At Jones Obenchain, we’ve been representing local, regional, and national insurers and their insureds for over 100 years. The work we do for them runs the gamut from defending personal-injury claims, to litigating employment-discrimination claims, to prosecuting and defending coverage actions and errors-and-omissions lawsuits.
All of this litigation gets us into court…a lot. In 2011 Jones Obenchain tried more civil jury trials in Indiana than all but two other firms.*
And though litigation is an adversarial process, our peers consistently rank us among the best at what we do. So do our clients, if the feedback they’ve given us on legal sites such as AVVO and Martindale-Hubbell are any indication.
But as essential as courtroom skills are to a litigation practice, they’re worthless if our clients and the courts don’t want to read what we have to say. Let’s face it: there’s a lot of writing in a litigation practice and most legal writing is a chore to get through. We read it because we have to, not because we want to.
So our litigators emphasize writing in plain English and using cutting-edge technology in the documents we prepare to make them a pleasure to read. What does that mean, exactly? It’s not unusual to see photographs, hyperlinks, and video embedded in our briefs and motions. These add visual interest to the text and corroborate the arguments without sending readers to riffle through mounds of exhibits.
Not only are plainly written, visually appealing documents easier for clients to read and understand, they help persuade mediators and judges about the merits of our clients’ position. That means we’re often able to bring cases to a successful resolution before we ever step foot in a courtroom.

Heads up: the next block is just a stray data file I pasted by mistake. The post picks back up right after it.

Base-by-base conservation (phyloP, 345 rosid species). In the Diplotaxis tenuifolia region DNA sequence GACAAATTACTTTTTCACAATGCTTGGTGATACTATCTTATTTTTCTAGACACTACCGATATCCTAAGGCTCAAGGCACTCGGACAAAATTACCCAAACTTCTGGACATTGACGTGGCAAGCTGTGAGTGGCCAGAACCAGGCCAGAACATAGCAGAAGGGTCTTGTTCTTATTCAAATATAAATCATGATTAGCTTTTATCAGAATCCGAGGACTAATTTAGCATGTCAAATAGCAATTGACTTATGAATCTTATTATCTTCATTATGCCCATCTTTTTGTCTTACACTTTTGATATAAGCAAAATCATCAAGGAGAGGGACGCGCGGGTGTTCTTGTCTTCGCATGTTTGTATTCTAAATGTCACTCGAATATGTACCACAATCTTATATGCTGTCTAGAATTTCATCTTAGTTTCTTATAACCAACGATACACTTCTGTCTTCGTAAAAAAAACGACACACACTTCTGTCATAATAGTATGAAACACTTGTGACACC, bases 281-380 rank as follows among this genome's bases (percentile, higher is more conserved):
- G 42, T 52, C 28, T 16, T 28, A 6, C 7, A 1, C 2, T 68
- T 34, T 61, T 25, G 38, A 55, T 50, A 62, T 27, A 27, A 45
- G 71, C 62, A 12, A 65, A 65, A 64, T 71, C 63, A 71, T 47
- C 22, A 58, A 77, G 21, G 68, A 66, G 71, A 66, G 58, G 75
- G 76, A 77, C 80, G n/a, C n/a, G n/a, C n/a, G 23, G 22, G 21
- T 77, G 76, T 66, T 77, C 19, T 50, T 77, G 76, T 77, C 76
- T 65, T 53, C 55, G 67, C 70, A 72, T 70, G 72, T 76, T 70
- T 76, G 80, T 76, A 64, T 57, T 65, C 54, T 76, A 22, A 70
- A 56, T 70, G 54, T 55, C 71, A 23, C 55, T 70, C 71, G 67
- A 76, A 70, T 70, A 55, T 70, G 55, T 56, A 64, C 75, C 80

*Source: 2011 Indiana Jury Verdict Reporter.
Juneteenth is one of the world’s oldest celebrations commemorating slavery’s abolition. In the U.S., it is celebrated on June 19. While this holiday isn’t an official government holiday in any U.S state, it is recognized as a ceremonial observance in roughly half of them.
Although President Lincoln issued the Emancipation Proclamation on January 1, 1863, slavery didn’t end in Texas because there weren’t enough Union soldiers there to enforce the order. But on June 19th, 1865, Major General Granger read General Order Number 3 to the people of Texas. The order stated: “The people of Texas are informed that in accordance with a Proclamation from the Executive of the United States, all slaves are free.”
Juneteenth is celebrated in a variety of different ways. One of the most traditional ways to celebrate it is by having a BBQ. Meats such as pork and beef are often cooked up and sometimes it is served with strawberry pop.
Contrary to popular belief, business disputes—not personal-injury claims—make up the bulk of non-domestic-relations civil court filings in the United States. That’s right: businesses suing to enforce contractual obligations are what keep our courts busy.
Litigation is often a last resort, but when it can’t be avoided, we work with our commercial clients to manage litigation risks and find the most cost-effective approach to resolving business disputes. We aim to get to the bottom of the matter, avoid lengthy litigation, minimize business disruption, and conclude the case creatively and expeditiously.